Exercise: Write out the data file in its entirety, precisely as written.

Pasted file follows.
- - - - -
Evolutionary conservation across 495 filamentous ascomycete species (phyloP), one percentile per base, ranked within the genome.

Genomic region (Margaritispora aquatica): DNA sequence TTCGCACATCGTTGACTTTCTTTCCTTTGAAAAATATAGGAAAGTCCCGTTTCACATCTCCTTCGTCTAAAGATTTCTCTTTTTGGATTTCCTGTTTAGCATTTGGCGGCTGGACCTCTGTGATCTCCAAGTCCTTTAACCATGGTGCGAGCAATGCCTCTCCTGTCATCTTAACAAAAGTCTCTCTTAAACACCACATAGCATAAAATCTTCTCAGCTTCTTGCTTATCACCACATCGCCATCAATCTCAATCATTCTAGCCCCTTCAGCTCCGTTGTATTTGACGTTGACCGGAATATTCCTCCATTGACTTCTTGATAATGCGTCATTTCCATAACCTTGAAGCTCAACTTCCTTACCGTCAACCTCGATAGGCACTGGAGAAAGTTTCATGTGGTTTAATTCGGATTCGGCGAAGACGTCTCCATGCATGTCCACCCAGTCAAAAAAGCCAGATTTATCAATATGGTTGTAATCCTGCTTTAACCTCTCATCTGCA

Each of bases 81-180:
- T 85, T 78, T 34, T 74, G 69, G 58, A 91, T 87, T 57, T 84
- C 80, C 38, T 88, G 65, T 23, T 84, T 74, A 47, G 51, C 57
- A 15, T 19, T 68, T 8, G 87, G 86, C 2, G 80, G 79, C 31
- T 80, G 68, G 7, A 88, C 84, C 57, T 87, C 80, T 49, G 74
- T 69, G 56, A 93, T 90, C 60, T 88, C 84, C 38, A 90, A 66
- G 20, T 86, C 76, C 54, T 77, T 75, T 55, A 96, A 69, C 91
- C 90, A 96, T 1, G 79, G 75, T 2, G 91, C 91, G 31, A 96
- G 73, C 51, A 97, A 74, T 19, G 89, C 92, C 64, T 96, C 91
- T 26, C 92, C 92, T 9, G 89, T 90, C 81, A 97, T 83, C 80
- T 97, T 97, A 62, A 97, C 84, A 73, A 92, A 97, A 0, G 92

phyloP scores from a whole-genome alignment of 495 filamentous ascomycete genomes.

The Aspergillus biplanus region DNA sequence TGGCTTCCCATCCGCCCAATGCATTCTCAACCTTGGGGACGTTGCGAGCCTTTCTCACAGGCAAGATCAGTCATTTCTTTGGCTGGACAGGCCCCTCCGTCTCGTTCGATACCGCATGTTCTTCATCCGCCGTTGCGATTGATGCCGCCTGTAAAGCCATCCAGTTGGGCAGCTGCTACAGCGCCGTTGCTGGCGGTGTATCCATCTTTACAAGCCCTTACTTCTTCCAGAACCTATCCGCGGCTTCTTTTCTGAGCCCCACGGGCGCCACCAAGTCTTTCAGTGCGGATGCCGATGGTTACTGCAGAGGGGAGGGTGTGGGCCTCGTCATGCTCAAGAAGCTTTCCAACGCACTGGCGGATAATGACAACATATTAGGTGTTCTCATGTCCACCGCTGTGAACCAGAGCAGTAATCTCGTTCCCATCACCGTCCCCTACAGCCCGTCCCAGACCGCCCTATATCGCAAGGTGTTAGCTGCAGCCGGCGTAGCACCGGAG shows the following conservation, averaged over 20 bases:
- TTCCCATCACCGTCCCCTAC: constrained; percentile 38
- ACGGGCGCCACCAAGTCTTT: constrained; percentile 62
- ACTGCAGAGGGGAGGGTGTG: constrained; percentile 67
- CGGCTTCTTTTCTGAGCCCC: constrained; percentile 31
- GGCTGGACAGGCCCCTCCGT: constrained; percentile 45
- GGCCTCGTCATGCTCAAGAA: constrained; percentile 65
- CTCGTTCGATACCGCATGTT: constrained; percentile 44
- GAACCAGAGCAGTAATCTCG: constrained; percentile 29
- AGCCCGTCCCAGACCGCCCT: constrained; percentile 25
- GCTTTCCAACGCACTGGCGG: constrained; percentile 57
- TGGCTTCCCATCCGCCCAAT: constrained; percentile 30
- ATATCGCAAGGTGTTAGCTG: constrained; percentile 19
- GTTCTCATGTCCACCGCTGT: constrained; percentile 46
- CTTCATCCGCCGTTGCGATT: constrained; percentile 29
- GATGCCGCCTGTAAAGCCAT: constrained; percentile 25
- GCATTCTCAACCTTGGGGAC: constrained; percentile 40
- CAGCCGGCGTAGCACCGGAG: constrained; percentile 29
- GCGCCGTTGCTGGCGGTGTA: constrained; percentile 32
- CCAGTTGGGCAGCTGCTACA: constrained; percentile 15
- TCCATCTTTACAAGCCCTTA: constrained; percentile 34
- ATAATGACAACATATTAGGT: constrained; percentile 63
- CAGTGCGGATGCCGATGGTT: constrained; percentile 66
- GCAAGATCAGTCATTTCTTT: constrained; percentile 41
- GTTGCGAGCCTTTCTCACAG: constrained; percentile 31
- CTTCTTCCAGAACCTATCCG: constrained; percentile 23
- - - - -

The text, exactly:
Evolutionary conservation across 495 filamentous ascomycete species (phyloP), one percentile per base, ranked within the genome.

Genomic region (Margaritispora aquatica): DNA sequence TTCGCACATCGTTGACTTTCTTTCCTTTGAAAAATATAGGAAAGTCCCGTTTCACATCTCCTTCGTCTAAAGATTTCTCTTTTTGGATTTCCTGTTTAGCATTTGGCGGCTGGACCTCTGTGATCTCCAAGTCCTTTAACCATGGTGCGAGCAATGCCTCTCCTGTCATCTTAACAAAAGTCTCTCTTAAACACCACATAGCATAAAATCTTCTCAGCTTCTTGCTTATCACCACATCGCCATCAATCTCAATCATTCTAGCCCCTTCAGCTCCGTTGTATTTGACGTTGACCGGAATATTCCTCCATTGACTTCTTGATAATGCGTCATTTCCATAACCTTGAAGCTCAACTTCCTTACCGTCAACCTCGATAGGCACTGGAGAAAGTTTCATGTGGTTTAATTCGGATTCGGCGAAGACGTCTCCATGCATGTCCACCCAGTCAAAAAAGCCAGATTTATCAATATGGTTGTAATCCTGCTTTAACCTCTCATCTGCA

Each of bases 81-180:
- T 85, T 78, T 34, T 74, G 69, G 58, A 91, T 87, T 57, T 84
- C 80, C 38, T 88, G 65, T 23, T 84, T 74, A 47, G 51, C 57
- A 15, T 19, T 68, T 8, G 87, G 86, C 2, G 80, G 79, C 31
- T 80, G 68, G 7, A 88, C 84, C 57, T 87, C 80, T 49, G 74
- T 69, G 56, A 93, T 90, C 60, T 88, C 84, C 38, A 90, A 66
- G 20, T 86, C 76, C 54, T 77, T 75, T 55, A 96, A 69, C 91
- C 90, A 96, T 1, G 79, G 75, T 2, G 91, C 91, G 31, A 96
- G 73, C 51, A 97, A 74, T 19, G 89, C 92, C 64, T 96, C 91
- T 26, C 92, C 92, T 9, G 89, T 90, C 81, A 97, T 83, C 80
- T 97, T 97, A 62, A 97, C 84, A 73, A 92, A 97, A 0, G 92

phyloP scores from a whole-genome alignment of 495 filamentous ascomycete genomes.

The Aspergillus biplanus region DNA sequence TGGCTTCCCATCCGCCCAATGCATTCTCAACCTTGGGGACGTTGCGAGCCTTTCTCACAGGCAAGATCAGTCATTTCTTTGGCTGGACAGGCCCCTCCGTCTCGTTCGATACCGCATGTTCTTCATCCGCCGTTGCGATTGATGCCGCCTGTAAAGCCATCCAGTTGGGCAGCTGCTACAGCGCCGTTGCTGGCGGTGTATCCATCTTTACAAGCCCTTACTTCTTCCAGAACCTATCCGCGGCTTCTTTTCTGAGCCCCACGGGCGCCACCAAGTCTTTCAGTGCGGATGCCGATGGTTACTGCAGAGGGGAGGGTGTGGGCCTCGTCATGCTCAAGAAGCTTTCCAACGCACTGGCGGATAATGACAACATATTAGGTGTTCTCATGTCCACCGCTGTGAACCAGAGCAGTAATCTCGTTCCCATCACCGTCCCCTACAGCCCGTCCCAGACCGCCCTATATCGCAAGGTGTTAGCTGCAGCCGGCGTAGCACCGGAG shows the following conservation, averaged over 20 bases:
- TTCCCATCACCGTCCCCTAC: constrained; percentile 38
- ACGGGCGCCACCAAGTCTTT: constrained; percentile 62
- ACTGCAGAGGGGAGGGTGTG: constrained; percentile 67
- CGGCTTCTTTTCTGAGCCCC: constrained; percentile 31
- GGCTGGACAGGCCCCTCCGT: constrained; percentile 45
- GGCCTCGTCATGCTCAAGAA: constrained; percentile 65
- CTCGTTCGATACCGCATGTT: constrained; percentile 44
- GAACCAGAGCAGTAATCTCG: constrained; percentile 29
- AGCCCGTCCCAGACCGCCCT: constrained; percentile 25
- GCTTTCCAACGCACTGGCGG: constrained; percentile 57
- TGGCTTCCCATCCGCCCAAT: constrained; percentile 30
- ATATCGCAAGGTGTTAGCTG: constrained; percentile 19
- GTTCTCATGTCCACCGCTGT: constrained; percentile 46
- CTTCATCCGCCGTTGCGATT: constrained; percentile 29
- GATGCCGCCTGTAAAGCCAT: constrained; percentile 25
- GCATTCTCAACCTTGGGGAC: constrained; percentile 40
- CAGCCGGCGTAGCACCGGAG: constrained; percentile 29
- GCGCCGTTGCTGGCGGTGTA: constrained; percentile 32
- CCAGTTGGGCAGCTGCTACA: constrained; percentile 15
- TCCATCTTTACAAGCCCTTA: constrained; percentile 34
- ATAATGACAACATATTAGGT: constrained; percentile 63
- CAGTGCGGATGCCGATGGTT: constrained; percentile 66
- GCAAGATCAGTCATTTCTTT: constrained; percentile 41
- GTTGCGAGCCTTTCTCACAG: constrained; percentile 31
- CTTCTTCCAGAACCTATCCG: constrained; percentile 23